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Monitoring Tanaza WiFi with Zabbix and Node Red

Tanaza

 

Zabbix

 

Node Red

   

Tanaza is one of a number of Managed WiFi Systems available today. If you exclude the TP-Link and Ubiquity type approaches to WiFi Management, which are tightly bound to their own hardware, almost without exception the cross platform WiFi Management Systems are based on customised builds of OpenWRT. This provides a WiFi Management System that allows a wide range of hardware from a wide range of manufacturers to be managed by the same system. This is a good thing. The only bad thing is that you cannot directly monitor what's going on inside the Managed Access Points via a Zabbix Agent as you can normally with OpenWRT.

 

The approach taken to getting Tanaza Managed WiFi APs into the same Zabbix monitoring environment as other network devices was to make use of the Tanaza API. This allows access to a snapshot of the current status of your Tanaza Managed Networks. The Tanaza API Status query end point returns JSON encodes data with the status of every Managed WiFi AP connected to your Tanaza account. This is used by a timer driven Node Red flow that queries Tanaza every 120 seconds and converts the JSON data into a JavaScript object representation, as this is more convenient to work with. The flow then does a sense check that the Tanaza query worked ok, HTTP status 200 set and the Tanaza's errorCode is zero. A Node Red Function is then used to step through the Tanaza data extracting the status information for each AP in turn. Then another Node Red Function is used to take certain data from the AP status and build zabbix_sender parameters for each host item that is to be sent to Zabbix. Finally the zabbix_sender is invoked to send the data to the Zabbix Server. The data being monitored for each AP is its online/offline status, the number of connected WiFi clients (totaled across all SSIDs on the AP) and the name of the Tanaza Network the AP is used in.

 

 

 

PowerTXT alerts via Twilio and Node Red into Zabbix (Part 2)

Zabbix

Node RedTwilio

PowerTXT

   

The project (see here) has moved on from a proof of concept to live now. The original Node.Red flow has been updated to delete the original Twilio message after having passed it on to Zabbix. A new flow has been added to accept requests from Zabbix to send PowerTXT commands via Twilio and a small flow has been created to allow Zabbix to check that Node.Red is up and running ok.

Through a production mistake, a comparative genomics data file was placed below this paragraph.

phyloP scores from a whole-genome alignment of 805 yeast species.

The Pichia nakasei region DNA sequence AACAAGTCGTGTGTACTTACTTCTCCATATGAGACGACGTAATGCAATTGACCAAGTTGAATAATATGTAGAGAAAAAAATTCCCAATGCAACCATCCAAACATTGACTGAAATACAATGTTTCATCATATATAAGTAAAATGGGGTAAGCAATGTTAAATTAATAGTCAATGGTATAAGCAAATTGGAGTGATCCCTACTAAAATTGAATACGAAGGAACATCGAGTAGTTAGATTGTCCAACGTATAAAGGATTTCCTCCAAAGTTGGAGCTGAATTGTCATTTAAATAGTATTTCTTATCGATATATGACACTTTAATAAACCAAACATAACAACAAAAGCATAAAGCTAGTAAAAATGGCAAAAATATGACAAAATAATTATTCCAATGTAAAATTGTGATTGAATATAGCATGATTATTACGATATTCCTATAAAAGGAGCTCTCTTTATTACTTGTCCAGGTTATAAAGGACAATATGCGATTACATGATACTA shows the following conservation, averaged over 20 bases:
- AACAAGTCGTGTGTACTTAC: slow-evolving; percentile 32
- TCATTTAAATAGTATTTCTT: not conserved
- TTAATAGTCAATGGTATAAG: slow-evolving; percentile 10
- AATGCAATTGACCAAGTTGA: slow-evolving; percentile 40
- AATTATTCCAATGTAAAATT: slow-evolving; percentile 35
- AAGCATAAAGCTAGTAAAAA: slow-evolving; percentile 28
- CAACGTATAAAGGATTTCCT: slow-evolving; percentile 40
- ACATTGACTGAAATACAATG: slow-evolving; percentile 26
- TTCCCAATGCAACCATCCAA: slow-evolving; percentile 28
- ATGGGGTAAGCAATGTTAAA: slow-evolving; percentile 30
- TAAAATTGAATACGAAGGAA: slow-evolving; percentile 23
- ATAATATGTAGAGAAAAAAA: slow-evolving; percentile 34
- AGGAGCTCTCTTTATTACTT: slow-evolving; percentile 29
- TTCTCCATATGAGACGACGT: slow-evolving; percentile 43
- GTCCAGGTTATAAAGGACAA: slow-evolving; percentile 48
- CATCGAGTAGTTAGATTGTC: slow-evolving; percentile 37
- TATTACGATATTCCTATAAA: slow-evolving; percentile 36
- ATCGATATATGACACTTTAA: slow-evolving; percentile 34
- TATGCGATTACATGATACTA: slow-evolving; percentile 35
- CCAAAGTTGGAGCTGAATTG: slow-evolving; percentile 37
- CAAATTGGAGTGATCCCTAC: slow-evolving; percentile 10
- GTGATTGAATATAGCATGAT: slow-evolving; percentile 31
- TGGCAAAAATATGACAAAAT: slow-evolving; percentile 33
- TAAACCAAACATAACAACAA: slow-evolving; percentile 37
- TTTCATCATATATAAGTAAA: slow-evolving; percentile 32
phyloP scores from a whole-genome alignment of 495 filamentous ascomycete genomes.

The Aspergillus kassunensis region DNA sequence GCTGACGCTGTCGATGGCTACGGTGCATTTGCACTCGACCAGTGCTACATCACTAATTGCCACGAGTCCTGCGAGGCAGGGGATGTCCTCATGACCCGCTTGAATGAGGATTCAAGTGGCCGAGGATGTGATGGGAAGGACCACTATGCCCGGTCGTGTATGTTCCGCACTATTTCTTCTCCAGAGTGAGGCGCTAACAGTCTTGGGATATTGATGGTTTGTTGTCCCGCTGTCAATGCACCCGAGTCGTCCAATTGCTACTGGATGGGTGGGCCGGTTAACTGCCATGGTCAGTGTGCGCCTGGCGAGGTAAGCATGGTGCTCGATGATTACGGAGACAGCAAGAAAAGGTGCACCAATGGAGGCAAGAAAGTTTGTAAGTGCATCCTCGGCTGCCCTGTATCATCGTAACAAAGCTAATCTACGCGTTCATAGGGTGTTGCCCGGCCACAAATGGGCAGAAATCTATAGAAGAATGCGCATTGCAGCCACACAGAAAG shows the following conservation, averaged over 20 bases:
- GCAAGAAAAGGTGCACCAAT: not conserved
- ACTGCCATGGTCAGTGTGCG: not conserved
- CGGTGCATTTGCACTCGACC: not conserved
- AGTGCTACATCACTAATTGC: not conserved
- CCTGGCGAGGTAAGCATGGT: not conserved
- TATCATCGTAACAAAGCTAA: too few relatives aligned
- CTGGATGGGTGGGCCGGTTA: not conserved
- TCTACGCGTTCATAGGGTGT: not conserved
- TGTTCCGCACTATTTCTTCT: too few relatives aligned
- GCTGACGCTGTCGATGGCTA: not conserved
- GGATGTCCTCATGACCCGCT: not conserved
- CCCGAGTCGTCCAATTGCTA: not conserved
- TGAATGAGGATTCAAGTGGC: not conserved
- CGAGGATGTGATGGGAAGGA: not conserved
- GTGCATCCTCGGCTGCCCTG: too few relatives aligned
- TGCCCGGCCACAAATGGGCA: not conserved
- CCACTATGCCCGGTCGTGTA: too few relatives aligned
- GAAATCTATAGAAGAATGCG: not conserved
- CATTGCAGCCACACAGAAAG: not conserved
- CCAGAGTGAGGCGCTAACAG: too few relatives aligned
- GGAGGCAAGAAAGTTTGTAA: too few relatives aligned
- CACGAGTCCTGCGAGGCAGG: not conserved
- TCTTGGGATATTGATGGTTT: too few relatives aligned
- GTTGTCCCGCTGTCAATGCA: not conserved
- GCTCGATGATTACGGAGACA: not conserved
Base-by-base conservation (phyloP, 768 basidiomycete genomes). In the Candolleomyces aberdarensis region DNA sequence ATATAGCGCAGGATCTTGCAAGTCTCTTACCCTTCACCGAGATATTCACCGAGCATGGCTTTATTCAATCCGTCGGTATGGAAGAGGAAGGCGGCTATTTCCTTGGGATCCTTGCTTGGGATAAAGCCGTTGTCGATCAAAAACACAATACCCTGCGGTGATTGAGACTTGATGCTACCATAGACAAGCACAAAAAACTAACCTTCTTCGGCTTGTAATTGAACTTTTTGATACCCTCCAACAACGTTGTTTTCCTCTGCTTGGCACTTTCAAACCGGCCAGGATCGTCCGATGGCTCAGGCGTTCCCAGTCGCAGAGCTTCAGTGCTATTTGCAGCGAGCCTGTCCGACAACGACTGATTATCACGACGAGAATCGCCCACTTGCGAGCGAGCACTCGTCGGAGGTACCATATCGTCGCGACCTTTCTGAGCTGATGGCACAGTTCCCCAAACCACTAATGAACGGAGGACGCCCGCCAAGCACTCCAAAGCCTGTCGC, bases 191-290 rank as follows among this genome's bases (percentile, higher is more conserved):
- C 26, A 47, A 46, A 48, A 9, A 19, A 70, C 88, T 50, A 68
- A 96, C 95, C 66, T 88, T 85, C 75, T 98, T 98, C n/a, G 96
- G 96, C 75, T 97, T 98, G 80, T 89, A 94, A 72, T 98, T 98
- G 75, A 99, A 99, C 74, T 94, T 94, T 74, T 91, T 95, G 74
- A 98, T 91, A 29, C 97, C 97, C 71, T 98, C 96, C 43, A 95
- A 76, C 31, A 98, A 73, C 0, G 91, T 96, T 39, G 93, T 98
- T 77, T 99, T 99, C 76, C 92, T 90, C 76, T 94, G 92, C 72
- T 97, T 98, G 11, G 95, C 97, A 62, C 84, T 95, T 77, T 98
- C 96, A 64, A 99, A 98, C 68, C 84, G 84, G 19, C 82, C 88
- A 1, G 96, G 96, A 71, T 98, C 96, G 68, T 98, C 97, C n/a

The original inbound SMS Node.Red flow now has the extra steps (at the bottom) which check if the message was sent to Zabbix ok and if so builds the command to send via the Twilio API to delete the original message from Twilio.

Node.Red

A new Node.Red flow has been added to accept requests from Zabbix and then send PowerTXT commands. In Zabbix, the requests are created by a Zabbix script that uses wget to send the request, which includes the Zabbix hostname (in the for sms_44nnnnnnnnn where nnnnnnnnn is the mobile number without the leading zero) and a command to perform (register, on, off or query). The flow verifies the request has originated from localhost and checks that the hostname and command parameters have been supplied. The symbolic command names are then translated into PowerTXT commands (e.g. #07# for query) and passed into a step that builds the request for Twilio. The request is sent and the reply from Twilio examined to see if the message was sent or not, the result of this test is used to pass a status back to the Zabbix script that originally requested the message be sent.

Node.Red

Finally a short Node.Red flow was added to that Zabbix can send a web request that is replied to with "OK" so Zabbix can check that Node.Red is running ok. This flow also checked that request originated from localhost.

Node.Red

PowerTXT alerts via Twilio and Node Red into Zabbix

Zabbix

Node RedTwilio

PowerTXT

   

A proof of concept for a client operating 56-60 Networks around the UK. Each Network has its own ADSL/FTTC/Cable/Fibre Backhaul Internet connection and Network Manager Server. The power to the Backhaul equipment is Monitored and Controlled via a TekView PowerTXT device which sends SMS messages for Power/Temperature events and accepts command via SMS to control the power and configure the device. Their overall Network is Monitored via Zabbix which needed to be aware of Power Outage events.

 

The approach used was to set the PowerTXT device to send it's status Text messages via the Mobile Network to a Mobile Number create on Twilio. The Twilio Mobile Number being configured to send the SMS wrapped in an http request to Node Red. A Node Red Flow takes the http request and extracts the "From" Mobile number and the Text data from the message, constructs a "zabbix_sender" command to use to pass the message to Zabbix which is stored aa "Zabbix trapper" data. The Node Red Flow also creates the response to the original https request from Twilio so it knows the request has been processed and there is no reply SMS to send. These also a bit of Debug logging to catch whats going on.

 Node Red Flow

The next stage will be to add to the Node Red Flow so that it will delete the original SMS from Twilio after its been processed and for it to parse the body of the SMS from the PowerTXT to detect Power OFF and ON event to pass to Zabbix.

(Part 2 is here)